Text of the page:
4. Stop Playing the Blame Game, Too

Take some time to go inside and to reflect on what happened in that situation that continues to hold space in your mind, heart, and soul. Not from a perspective of judgment and criticism, but from the point of view of compassion and curiosity. Just as with physical wounds, you’ve got to keep your emotional wounds clean if they are to heal. The dirt that often gathers on your wounds, it turns out, is a close cousin of shame named blame.

When you direct it at someone else, blame leads you into a very disempowering place of pointing the finger at something or someone outside of yourself, preventing you from seeing the part you play and taking any positive action in a situation. When you direct it at yourself, blame keeps you feeling wrong, bad, or inferior in some fundamental way. It paralyzes your muscles of compassion and prevents you from taking responsibility for the part you may have played.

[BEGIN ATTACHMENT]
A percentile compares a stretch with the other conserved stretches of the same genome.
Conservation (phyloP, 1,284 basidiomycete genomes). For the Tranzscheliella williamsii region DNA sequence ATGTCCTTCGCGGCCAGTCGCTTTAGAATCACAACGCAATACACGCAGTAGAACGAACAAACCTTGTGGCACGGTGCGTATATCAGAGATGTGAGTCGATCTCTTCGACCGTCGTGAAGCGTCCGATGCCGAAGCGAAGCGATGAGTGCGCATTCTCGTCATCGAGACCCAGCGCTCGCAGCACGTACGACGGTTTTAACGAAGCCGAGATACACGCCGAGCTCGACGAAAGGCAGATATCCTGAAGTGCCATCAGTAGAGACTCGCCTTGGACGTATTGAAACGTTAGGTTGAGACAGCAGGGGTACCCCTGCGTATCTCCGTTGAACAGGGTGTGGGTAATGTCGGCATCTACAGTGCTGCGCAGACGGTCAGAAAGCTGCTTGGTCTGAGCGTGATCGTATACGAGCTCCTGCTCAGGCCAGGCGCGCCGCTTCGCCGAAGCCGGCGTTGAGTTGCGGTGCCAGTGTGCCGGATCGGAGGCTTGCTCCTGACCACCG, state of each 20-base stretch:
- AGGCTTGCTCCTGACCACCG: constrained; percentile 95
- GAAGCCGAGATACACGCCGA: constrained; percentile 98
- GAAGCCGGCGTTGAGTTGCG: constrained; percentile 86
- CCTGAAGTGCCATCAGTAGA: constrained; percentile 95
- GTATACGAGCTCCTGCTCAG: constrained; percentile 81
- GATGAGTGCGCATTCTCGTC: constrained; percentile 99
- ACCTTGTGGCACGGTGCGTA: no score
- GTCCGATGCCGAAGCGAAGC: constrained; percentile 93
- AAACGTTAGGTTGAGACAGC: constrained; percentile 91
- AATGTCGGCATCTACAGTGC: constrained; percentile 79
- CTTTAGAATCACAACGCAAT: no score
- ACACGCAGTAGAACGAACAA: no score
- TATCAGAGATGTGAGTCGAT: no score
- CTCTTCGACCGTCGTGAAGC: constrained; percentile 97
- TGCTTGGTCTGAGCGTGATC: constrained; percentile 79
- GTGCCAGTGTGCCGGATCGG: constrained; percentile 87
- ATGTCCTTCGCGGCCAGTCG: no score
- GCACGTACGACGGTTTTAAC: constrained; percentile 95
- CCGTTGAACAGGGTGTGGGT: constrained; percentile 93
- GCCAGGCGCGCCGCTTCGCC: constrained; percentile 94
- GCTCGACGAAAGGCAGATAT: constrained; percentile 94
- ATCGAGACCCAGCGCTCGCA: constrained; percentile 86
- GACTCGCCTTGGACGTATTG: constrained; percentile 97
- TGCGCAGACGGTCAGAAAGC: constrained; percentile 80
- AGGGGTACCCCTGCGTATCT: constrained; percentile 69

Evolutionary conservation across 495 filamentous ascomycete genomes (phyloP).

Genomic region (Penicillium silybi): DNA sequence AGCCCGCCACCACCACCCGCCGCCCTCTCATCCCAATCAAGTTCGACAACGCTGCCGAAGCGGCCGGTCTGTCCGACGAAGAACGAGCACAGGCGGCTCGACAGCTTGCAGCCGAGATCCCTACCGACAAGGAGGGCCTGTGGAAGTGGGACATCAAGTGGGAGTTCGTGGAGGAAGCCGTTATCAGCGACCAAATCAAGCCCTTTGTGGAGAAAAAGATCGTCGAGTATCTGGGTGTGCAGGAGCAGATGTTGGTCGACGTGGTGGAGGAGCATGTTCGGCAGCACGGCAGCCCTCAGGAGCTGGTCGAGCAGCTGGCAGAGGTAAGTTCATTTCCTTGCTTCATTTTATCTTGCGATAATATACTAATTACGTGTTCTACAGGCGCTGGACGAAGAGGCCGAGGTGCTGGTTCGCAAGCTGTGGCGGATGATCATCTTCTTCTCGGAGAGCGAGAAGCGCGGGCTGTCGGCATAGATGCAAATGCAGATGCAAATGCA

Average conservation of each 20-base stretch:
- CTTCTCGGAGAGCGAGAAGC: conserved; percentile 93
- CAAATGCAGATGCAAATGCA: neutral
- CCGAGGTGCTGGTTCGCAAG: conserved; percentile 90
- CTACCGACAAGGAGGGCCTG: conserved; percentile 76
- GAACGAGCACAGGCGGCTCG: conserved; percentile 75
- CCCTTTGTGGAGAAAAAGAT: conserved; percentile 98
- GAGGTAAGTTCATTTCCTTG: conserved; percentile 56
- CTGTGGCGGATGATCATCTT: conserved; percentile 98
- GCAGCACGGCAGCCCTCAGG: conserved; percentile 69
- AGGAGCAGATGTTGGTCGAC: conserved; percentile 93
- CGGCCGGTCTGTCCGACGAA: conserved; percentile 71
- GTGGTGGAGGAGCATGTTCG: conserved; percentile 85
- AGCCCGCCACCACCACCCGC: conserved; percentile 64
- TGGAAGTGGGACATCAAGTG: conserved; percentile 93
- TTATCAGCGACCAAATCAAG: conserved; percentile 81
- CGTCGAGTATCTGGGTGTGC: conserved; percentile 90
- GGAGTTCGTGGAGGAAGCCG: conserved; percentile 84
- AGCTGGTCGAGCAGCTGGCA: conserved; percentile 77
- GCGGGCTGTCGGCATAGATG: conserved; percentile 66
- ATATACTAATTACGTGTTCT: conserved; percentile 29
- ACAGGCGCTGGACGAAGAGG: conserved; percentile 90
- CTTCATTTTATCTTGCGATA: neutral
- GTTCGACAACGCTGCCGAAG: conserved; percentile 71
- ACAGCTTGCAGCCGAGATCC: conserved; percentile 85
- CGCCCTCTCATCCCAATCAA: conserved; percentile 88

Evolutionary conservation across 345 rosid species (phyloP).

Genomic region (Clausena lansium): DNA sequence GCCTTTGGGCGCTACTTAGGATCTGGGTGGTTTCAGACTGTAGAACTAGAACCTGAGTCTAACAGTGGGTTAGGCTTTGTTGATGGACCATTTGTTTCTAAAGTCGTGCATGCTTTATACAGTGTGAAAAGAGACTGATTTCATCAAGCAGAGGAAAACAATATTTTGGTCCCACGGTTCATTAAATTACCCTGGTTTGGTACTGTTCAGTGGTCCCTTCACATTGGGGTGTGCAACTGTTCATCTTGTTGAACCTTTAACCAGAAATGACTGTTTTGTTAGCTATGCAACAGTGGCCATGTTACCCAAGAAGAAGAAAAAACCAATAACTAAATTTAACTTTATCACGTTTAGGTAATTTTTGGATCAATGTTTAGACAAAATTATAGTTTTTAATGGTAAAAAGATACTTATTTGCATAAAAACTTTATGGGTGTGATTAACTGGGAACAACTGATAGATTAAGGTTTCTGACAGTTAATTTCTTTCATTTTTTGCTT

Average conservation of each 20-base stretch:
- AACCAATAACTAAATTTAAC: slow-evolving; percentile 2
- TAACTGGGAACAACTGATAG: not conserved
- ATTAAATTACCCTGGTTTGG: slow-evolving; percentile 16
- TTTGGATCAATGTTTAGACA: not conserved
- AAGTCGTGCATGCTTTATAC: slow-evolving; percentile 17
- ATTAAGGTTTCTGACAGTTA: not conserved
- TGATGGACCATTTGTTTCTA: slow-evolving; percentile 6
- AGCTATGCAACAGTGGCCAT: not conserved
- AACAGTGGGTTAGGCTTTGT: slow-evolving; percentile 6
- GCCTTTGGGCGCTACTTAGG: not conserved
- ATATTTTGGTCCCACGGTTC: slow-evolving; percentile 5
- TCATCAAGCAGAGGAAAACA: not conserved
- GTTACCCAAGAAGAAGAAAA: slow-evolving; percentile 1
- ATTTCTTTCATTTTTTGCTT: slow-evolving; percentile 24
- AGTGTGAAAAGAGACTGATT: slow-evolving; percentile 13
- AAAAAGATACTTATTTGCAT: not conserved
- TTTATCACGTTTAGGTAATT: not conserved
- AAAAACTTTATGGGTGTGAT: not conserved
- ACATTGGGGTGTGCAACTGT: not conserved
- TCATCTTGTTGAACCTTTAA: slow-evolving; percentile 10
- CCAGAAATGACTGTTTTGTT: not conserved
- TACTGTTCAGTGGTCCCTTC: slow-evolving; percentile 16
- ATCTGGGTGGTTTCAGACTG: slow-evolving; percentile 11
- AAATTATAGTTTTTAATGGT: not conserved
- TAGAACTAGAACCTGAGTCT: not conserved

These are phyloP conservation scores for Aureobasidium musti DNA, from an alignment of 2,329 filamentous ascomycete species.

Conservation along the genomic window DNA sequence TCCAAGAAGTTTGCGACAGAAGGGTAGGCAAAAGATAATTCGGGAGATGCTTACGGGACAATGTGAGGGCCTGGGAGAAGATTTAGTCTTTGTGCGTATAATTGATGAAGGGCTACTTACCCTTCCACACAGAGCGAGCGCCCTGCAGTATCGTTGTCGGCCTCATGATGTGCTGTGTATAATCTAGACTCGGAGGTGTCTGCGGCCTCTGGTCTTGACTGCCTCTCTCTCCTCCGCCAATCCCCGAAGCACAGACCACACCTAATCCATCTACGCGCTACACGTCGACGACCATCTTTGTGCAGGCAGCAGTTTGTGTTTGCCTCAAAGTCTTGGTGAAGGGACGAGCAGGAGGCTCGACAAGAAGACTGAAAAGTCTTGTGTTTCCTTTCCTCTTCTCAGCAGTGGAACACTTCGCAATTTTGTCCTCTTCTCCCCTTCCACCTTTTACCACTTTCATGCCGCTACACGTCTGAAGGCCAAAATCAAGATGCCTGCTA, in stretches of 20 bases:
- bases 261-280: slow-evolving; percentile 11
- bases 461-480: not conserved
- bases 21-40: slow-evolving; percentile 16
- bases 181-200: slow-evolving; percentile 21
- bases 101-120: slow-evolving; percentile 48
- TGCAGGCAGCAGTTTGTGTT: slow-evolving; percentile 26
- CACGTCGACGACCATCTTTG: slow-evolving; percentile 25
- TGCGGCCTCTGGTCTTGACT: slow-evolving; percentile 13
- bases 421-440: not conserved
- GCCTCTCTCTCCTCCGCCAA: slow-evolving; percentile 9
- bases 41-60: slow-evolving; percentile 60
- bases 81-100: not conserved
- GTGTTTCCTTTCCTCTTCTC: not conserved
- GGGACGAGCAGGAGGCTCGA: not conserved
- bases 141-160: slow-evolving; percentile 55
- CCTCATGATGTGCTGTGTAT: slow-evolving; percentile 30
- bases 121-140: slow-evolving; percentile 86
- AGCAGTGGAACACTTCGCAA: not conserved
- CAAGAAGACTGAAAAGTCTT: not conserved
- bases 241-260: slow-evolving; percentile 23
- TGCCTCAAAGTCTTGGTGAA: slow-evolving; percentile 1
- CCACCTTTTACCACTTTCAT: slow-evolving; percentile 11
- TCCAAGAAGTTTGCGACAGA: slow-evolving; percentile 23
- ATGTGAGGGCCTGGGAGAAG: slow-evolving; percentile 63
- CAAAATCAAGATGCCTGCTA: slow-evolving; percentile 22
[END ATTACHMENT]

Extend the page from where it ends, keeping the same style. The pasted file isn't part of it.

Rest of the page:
Did you know that you can take responsibility for your part in something without blaming yourself for it? You can. And it all begins with going inside and asking questions like “What happened and why did it [bother, anger, frustrate, sadden, etc.] me so much?” and following by flexing your self-compassion muscles while giving your self-criticism and self-blame muscles a break. Sometimes you don’t need a new strategy for being hard on yourself you just need self-compassion.

5. Talk to A Therapist, Healer, or Coach

We Soulaia women we’re strong, fierce, and committed to being the best version of ourselves. This is the case with many women of our era; that fierceness and strength often comes with an “I can do it all myself” attitude. And let’s be honest, while this “I don’t need anything from anybody but me” attitude serves us well sometimes in our lives, it serves us less well at other times. The thing about wounds, as hopefully you’ve started to gather from points one to four, is that unless they are seen, heard, acknowledged, and felt, they don’t go anywhere. So long as your wounds don’t go anywhere, you don’t go anywhere… your life doesn’t go anywhere… at least not anywhere you’d like it to!

6. Be Present, IF Only for A Moment